WSPA hails the introduction of this far-reaching animal welfare legislation in the 7-million strong nation in Central America. The legislation rewards five years of effort by WSPA, together with local NGOs AMARTE and member societies CJA and UCC.
Amongst its articles, the ‘Law for the Protection and Welfare of Domestic Animals and Domesticated Wild Animals’ creates the new crime of “biocide” for unwarranted killing of domestic animals or domesticated wild animals, punishable under the Penal Code and incurring a jail term for offenders.
Bullfighting cruelty banned
In another historic move, cruelty against animals in ‘any form of entertainment’ is also outlawed, most importantly meaning a ban on any killing or injury to bulls in bullfights. Although the practice is not as commonplace in Nicaragua as it is in other parts of the world, it forms a traditional part of annual local celebrations, and so prohibition delivers a major victory for animal welfare supporters.
In another significant move, circuses which include wild animals like bears, elephants, lions and tigers, will also be banned from entering Nicaragua. This effectively ensures that there can be no passage by road through Central America for such travelling circuses.
Concessions to culture
A few concessions to Nicaraguan culture seemed necessary to ensure the legislation would get easy passage through parliament – indeed, it received an overwhelming 74 votes in favour with only five against. As part of the concessions, popular rodeo shows are not covered by the ban, nor is the most institutionalised and widely-accepted form of animal cruelty in Nicaragua: cock fighting. However, a pledge to make the practice ‘less bloody’ was included.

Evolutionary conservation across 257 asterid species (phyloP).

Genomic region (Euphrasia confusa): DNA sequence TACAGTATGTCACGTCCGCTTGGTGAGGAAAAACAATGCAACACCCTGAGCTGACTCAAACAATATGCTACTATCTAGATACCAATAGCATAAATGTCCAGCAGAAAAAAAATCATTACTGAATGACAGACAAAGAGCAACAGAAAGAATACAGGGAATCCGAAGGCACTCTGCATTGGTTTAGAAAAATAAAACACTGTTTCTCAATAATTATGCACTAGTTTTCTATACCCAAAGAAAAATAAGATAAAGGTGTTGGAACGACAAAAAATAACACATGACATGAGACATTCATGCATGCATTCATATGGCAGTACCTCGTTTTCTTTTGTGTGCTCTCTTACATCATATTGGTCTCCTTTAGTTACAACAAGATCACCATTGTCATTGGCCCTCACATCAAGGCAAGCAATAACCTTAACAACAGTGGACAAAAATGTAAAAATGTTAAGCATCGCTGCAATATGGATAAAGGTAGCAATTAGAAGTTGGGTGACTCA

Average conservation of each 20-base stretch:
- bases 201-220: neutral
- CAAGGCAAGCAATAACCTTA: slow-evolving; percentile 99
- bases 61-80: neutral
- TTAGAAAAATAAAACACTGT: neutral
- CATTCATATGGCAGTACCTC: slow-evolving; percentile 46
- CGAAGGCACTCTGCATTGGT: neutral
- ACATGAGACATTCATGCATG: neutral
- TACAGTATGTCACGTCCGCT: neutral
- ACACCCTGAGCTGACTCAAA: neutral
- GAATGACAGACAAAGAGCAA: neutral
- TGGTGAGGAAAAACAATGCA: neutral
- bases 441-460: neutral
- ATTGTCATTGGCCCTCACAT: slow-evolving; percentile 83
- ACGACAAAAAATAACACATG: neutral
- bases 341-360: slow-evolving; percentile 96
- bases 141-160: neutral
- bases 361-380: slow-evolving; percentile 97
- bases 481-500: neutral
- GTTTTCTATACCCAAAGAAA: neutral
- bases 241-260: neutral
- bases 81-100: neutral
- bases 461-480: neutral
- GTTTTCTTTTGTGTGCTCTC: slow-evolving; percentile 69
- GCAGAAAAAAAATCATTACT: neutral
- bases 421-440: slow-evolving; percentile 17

Another far-reaching article of the law bans showing violence against animals on television or in the cinema, except where it is to raise awareness.
Promoting responsible treatment
The law not only prohibits cruelty, it also seeks to increase awareness of animal welfare issues.
Working equines, very commonplace in this predominantly agrarian country, and often overworked, will also be protected under the legislation, with minimum standards of treatment introduced. Until now, only wild animals enjoyed some degree of protection in Nicaragua, but the new law covers pets, working equines and wildlife in captivity.
UDAW eased the way
The road to this significant victory began five years ago, when WSPA and its Nicaraguan member societies began conceiving a new legal instrument that could meet the present needs of animals. The campaign received a significant boost in 2009, when the government decided to give its support to a Universal Declaration of Animal Welfare (UDAW).
The new law is being seen as the most tangible sign of the government’s support of the UDAW campaign. Marcela Vargas, Campaigns Manager for WSPA’s Central America office, said: “This law is a milestone in a long journey to elevate animal welfare in a country were animal welfare need has been a historical concern.”
“The approval of this animal welfare law in Nicaragua is a reason for celebration with the Nicaraguan people and its animals. We wish to congratulate the Deputies of the Republic of Nicaragua for their will to make this law a happy reality.”